and we are sisters. We write sarcastic songs
about politics in Lebanon, and socio-political issues. To express our everyday life. Because we think it’s the best way to
spread the message on a wide scale “You’re embarrassing us.” Next thing you’ll tell us is
that we’re allies with the Smurfs. “No, please, I can’t let you
talk about the land of Smurfs.” “Why? Will it upset your boss?” ”Damn you and your boss.” ”And just like always, we ended up
with them and they’re meeting.” We all know that there’s an
excessive amount of corruption. That is justified. It’s simply justified. How many people get released yearly
from prisons by the way of factions? This is unacceptable! A lot of people are living in
difficult conditions in Lebanon. We’re still in a post-war phase. Our parents have recently suffered
indescribable atoricities. Many people are members of parties
just because those parties, at one point, did something good
for a group of people in Lebanon. That is the simple truth
whether we like them or not. Even if someone is a member of
a party, and voted for a party leader, when they see their party leader
doing something wrong, they must hold them accountable. We’re at a point where
we must build our future. We want to see our country embracing
its youth in a very healthy way. Currently, everyone around us
that thinks of getting a job, instantly think about migrating
to another country. Those who are considering marriage,
go to other countries to do so. All those who want to start a family,
get one child. And everything goes terribly
cause of all the pressures involved. So, it’s not acceptable. I want to sit with the people that
support the factions and find out Are they really happy? Is it really working? Regardless of what this party
did at a certain point in time, and managed to have
all these supporters, Do you really feel they’re
doing right by us in this day and age? To really answer this,
I have to travel away from Beirut The further you drive out
the more you’re exposed to areas, that are inhabited
by a single faction. So now we’re headed
up to Bsharri, to meet with the Christian
community that inhabits it and see what their life is like. God is with the Lebanese Forces! We’re here at Bsharri. The festival will start at
3pm at Mar Seba Square. People are starting to gather now. It seems like the mass just
finished now, not too long ago. There is a strong sense of belonging
to the Lebanese Forces party. “Supporters of the Forces,
People of loyalty!” I felt like I was witnessing an ideology
being passed down to the youth. It was indescribable. I met Anthony, who is a
supporter of the Forces, to talk with him about
this kind of affiliation. We’re not ashamed of being
Christians defending ourselves Sectarianism is not that bad
of an image, the way it’s portrayed. That it will change the face
of Lebanon and all that, no. Lebanon…is strong and rich because
of the diversity of its sects. The people you see here,
are they part of the civil movement? No, these people
believe in their parties. They all parade their party flag
and are proud to do so. Of course, they believe in their nation.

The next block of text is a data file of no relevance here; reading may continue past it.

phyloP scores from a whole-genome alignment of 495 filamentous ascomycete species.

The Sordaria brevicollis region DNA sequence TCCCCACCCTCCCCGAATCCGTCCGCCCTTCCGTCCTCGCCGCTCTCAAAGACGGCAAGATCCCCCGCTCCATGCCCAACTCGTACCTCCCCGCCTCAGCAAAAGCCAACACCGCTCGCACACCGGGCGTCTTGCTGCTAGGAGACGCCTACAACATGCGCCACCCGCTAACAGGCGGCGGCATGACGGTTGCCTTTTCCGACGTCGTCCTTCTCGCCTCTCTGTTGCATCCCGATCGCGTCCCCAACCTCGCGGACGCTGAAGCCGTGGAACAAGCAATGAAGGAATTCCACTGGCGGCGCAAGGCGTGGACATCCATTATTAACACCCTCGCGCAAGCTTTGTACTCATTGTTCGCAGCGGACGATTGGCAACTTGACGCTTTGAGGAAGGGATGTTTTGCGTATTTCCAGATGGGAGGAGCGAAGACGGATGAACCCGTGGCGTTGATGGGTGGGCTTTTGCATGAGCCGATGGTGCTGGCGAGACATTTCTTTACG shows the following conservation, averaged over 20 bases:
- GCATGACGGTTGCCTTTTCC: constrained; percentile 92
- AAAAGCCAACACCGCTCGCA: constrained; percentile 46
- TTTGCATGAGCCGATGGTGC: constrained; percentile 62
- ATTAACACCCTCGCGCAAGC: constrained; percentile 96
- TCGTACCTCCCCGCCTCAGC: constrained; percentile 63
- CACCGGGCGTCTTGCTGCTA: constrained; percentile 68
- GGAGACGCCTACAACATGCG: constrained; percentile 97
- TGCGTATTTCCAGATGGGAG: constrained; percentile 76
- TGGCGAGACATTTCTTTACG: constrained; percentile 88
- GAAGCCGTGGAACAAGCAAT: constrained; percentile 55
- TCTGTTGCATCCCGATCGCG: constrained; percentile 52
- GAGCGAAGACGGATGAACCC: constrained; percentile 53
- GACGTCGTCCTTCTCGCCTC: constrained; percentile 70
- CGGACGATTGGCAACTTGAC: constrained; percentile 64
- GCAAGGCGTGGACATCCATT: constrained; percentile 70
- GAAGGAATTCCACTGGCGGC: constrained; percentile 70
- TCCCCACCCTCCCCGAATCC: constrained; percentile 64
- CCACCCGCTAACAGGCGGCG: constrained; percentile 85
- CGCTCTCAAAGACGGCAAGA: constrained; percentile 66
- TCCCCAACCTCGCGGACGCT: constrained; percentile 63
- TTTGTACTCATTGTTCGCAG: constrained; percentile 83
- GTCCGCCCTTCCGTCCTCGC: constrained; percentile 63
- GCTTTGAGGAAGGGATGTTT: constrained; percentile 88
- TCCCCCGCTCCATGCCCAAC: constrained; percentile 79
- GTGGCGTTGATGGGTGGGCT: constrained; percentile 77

These are people who want to build a nation. They are saying that they don’t want corruption,
but they want to build the country Is it only the civil community
that can make a difference? The Lebanese Forces can
also make a difference. Your uncle is a martyr,
may he rest in peace, Thank you. How does this make you feel? Do you feel pride in the fact
that he was martyred in the name of the Lebanese forces
cause? Or do you consider it a waste? When he died, he was part of
the Phalangist Party in 1983, during the Battle of Zahle. Their troop, first went to Qattara
then Jbeil with Samir Geagea, then from Jbeil they went
through the valley, down to Zahle. The Syrian Army spotted them and
started bombarding them with mortars. And he died, he was martyred. When you look down
at Valley Qannoubine, and you take in all its holiness,
you notice how peaceful it is. You remember how
many people have suffered, And how people were prosecuted
and attempted to be killed just because they were Christians. But, we survived because
of their sacrifices. You can see how we still
exist after hundreds of years. You can see this beautiful view, And people who are down there
rooted in their own lands. You can’t help but
feel proud and graceful. You can’t help but think
that at any moment, whatever happens, you will have to
be like your parents and ancestors, So you can protect this
tiny spot of the universe. There isn’t anything
else like it. We just left Beirut
and are heading South. We’re headed towards Tyre
to meet with Mohamed Saleh. We’re going to be
discussing the same topics that we’ve been discussing with
all our youth from different sects. Mohamed is a supporter of Hezbollah, one of the most powerful
parties in Lebanon. It is considered to be both political
and militant at the same time. Firstly, you’re now
in the town of Barich. Barich is a small
southern neighborhood. It’s dominated by
one major sect. The Shia Muslim sect. It is also dominated by two parties. There is Amal Movement
and Hezbollah. When you think of these people
asking for a civil government, think of their parents. Their parents are originally
programmed to be sectarian. Well, this is what the civil
movement is trying to do, it is to reach a point where religion
is separate from politics. Separate from government,
so that you’d have a choice. Listen, how long have
they been trying? Three, four, or five years?
and for how much longer? Where is this going to get them to?